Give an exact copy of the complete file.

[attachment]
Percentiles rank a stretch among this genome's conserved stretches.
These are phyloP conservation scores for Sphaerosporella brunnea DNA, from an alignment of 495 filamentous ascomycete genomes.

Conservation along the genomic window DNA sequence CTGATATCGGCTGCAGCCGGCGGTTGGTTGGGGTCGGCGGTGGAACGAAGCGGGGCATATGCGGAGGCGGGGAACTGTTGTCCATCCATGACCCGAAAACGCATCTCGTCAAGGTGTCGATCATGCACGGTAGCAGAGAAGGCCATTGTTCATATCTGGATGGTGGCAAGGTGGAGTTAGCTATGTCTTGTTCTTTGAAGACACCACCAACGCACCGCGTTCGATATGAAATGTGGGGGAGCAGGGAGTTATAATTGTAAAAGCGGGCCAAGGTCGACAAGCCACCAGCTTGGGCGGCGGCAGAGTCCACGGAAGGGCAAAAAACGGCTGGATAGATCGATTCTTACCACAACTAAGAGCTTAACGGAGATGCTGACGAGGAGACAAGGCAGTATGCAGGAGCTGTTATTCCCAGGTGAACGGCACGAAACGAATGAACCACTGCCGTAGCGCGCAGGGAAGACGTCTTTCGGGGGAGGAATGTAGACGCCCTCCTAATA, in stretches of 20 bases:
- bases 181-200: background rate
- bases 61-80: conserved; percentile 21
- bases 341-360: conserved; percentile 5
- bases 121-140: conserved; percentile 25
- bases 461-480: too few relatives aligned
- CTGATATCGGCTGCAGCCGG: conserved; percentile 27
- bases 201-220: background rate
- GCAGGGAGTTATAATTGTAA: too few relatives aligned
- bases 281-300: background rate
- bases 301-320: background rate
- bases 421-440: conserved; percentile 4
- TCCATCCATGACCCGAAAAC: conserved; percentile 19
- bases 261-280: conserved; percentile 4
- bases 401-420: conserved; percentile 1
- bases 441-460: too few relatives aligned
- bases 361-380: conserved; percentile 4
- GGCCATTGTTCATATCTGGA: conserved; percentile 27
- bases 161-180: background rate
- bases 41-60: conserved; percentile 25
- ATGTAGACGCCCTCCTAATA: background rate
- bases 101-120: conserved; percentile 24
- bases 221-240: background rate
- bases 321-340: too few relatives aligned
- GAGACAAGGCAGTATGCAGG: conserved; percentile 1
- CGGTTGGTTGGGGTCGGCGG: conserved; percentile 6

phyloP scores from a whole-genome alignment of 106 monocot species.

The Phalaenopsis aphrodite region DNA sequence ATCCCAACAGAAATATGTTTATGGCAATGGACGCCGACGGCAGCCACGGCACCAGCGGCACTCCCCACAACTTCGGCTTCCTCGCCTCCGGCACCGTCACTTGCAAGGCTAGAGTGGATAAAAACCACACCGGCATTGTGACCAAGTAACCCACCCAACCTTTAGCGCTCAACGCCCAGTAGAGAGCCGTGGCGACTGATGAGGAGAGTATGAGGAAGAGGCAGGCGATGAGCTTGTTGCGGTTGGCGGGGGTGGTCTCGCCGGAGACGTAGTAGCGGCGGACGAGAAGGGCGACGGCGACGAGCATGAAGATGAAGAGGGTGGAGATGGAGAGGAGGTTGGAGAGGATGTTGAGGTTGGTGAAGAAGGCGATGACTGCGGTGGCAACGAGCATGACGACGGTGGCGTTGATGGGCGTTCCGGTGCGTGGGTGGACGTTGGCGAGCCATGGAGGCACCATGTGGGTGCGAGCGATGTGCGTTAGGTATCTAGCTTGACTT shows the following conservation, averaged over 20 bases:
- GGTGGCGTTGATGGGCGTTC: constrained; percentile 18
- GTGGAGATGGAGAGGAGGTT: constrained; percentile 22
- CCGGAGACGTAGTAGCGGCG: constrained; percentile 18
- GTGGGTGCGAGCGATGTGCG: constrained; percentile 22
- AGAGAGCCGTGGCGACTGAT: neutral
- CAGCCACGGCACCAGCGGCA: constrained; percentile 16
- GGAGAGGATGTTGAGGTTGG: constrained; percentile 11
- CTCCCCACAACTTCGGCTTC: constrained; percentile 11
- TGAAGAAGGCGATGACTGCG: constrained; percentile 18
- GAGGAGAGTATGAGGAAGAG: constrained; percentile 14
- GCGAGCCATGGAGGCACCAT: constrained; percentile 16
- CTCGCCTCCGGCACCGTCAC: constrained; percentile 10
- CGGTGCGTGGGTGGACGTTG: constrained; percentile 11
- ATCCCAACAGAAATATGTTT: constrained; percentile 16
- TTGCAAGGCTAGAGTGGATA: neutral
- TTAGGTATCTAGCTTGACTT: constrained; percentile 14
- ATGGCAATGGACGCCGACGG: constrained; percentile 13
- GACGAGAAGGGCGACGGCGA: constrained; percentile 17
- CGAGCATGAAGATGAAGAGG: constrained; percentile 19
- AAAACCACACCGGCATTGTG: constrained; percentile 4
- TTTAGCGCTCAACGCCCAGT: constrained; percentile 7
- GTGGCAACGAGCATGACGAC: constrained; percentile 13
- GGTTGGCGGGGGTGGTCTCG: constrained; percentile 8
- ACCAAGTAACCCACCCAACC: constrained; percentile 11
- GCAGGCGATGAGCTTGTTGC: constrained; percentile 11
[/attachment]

Percentiles rank a stretch among this genome's conserved stretches.
These are phyloP conservation scores for Sphaerosporella brunnea DNA, from an alignment of 495 filamentous ascomycete genomes.

Conservation along the genomic window DNA sequence CTGATATCGGCTGCAGCCGGCGGTTGGTTGGGGTCGGCGGTGGAACGAAGCGGGGCATATGCGGAGGCGGGGAACTGTTGTCCATCCATGACCCGAAAACGCATCTCGTCAAGGTGTCGATCATGCACGGTAGCAGAGAAGGCCATTGTTCATATCTGGATGGTGGCAAGGTGGAGTTAGCTATGTCTTGTTCTTTGAAGACACCACCAACGCACCGCGTTCGATATGAAATGTGGGGGAGCAGGGAGTTATAATTGTAAAAGCGGGCCAAGGTCGACAAGCCACCAGCTTGGGCGGCGGCAGAGTCCACGGAAGGGCAAAAAACGGCTGGATAGATCGATTCTTACCACAACTAAGAGCTTAACGGAGATGCTGACGAGGAGACAAGGCAGTATGCAGGAGCTGTTATTCCCAGGTGAACGGCACGAAACGAATGAACCACTGCCGTAGCGCGCAGGGAAGACGTCTTTCGGGGGAGGAATGTAGACGCCCTCCTAATA, in stretches of 20 bases:
- bases 181-200: background rate
- bases 61-80: conserved; percentile 21
- bases 341-360: conserved; percentile 5
- bases 121-140: conserved; percentile 25
- bases 461-480: too few relatives aligned
- CTGATATCGGCTGCAGCCGG: conserved; percentile 27
- bases 201-220: background rate
- GCAGGGAGTTATAATTGTAA: too few relatives aligned
- bases 281-300: background rate
- bases 301-320: background rate
- bases 421-440: conserved; percentile 4
- TCCATCCATGACCCGAAAAC: conserved; percentile 19
- bases 261-280: conserved; percentile 4
- bases 401-420: conserved; percentile 1
- bases 441-460: too few relatives aligned
- bases 361-380: conserved; percentile 4
- GGCCATTGTTCATATCTGGA: conserved; percentile 27
- bases 161-180: background rate
- bases 41-60: conserved; percentile 25
- ATGTAGACGCCCTCCTAATA: background rate
- bases 101-120: conserved; percentile 24
- bases 221-240: background rate
- bases 321-340: too few relatives aligned
- GAGACAAGGCAGTATGCAGG: conserved; percentile 1
- CGGTTGGTTGGGGTCGGCGG: conserved; percentile 6

phyloP scores from a whole-genome alignment of 106 monocot species.

The Phalaenopsis aphrodite region DNA sequence ATCCCAACAGAAATATGTTTATGGCAATGGACGCCGACGGCAGCCACGGCACCAGCGGCACTCCCCACAACTTCGGCTTCCTCGCCTCCGGCACCGTCACTTGCAAGGCTAGAGTGGATAAAAACCACACCGGCATTGTGACCAAGTAACCCACCCAACCTTTAGCGCTCAACGCCCAGTAGAGAGCCGTGGCGACTGATGAGGAGAGTATGAGGAAGAGGCAGGCGATGAGCTTGTTGCGGTTGGCGGGGGTGGTCTCGCCGGAGACGTAGTAGCGGCGGACGAGAAGGGCGACGGCGACGAGCATGAAGATGAAGAGGGTGGAGATGGAGAGGAGGTTGGAGAGGATGTTGAGGTTGGTGAAGAAGGCGATGACTGCGGTGGCAACGAGCATGACGACGGTGGCGTTGATGGGCGTTCCGGTGCGTGGGTGGACGTTGGCGAGCCATGGAGGCACCATGTGGGTGCGAGCGATGTGCGTTAGGTATCTAGCTTGACTT shows the following conservation, averaged over 20 bases:
- GGTGGCGTTGATGGGCGTTC: constrained; percentile 18
- GTGGAGATGGAGAGGAGGTT: constrained; percentile 22
- CCGGAGACGTAGTAGCGGCG: constrained; percentile 18
- GTGGGTGCGAGCGATGTGCG: constrained; percentile 22
- AGAGAGCCGTGGCGACTGAT: neutral
- CAGCCACGGCACCAGCGGCA: constrained; percentile 16
- GGAGAGGATGTTGAGGTTGG: constrained; percentile 11
- CTCCCCACAACTTCGGCTTC: constrained; percentile 11
- TGAAGAAGGCGATGACTGCG: constrained; percentile 18
- GAGGAGAGTATGAGGAAGAG: constrained; percentile 14
- GCGAGCCATGGAGGCACCAT: constrained; percentile 16
- CTCGCCTCCGGCACCGTCAC: constrained; percentile 10
- CGGTGCGTGGGTGGACGTTG: constrained; percentile 11
- ATCCCAACAGAAATATGTTT: constrained; percentile 16
- TTGCAAGGCTAGAGTGGATA: neutral
- TTAGGTATCTAGCTTGACTT: constrained; percentile 14
- ATGGCAATGGACGCCGACGG: constrained; percentile 13
- GACGAGAAGGGCGACGGCGA: constrained; percentile 17
- CGAGCATGAAGATGAAGAGG: constrained; percentile 19
- AAAACCACACCGGCATTGTG: constrained; percentile 4
- TTTAGCGCTCAACGCCCAGT: constrained; percentile 7
- GTGGCAACGAGCATGACGAC: constrained; percentile 13
- GGTTGGCGGGGGTGGTCTCG: constrained; percentile 8
- ACCAAGTAACCCACCCAACC: constrained; percentile 11
- GCAGGCGATGAGCTTGTTGC: constrained; percentile 11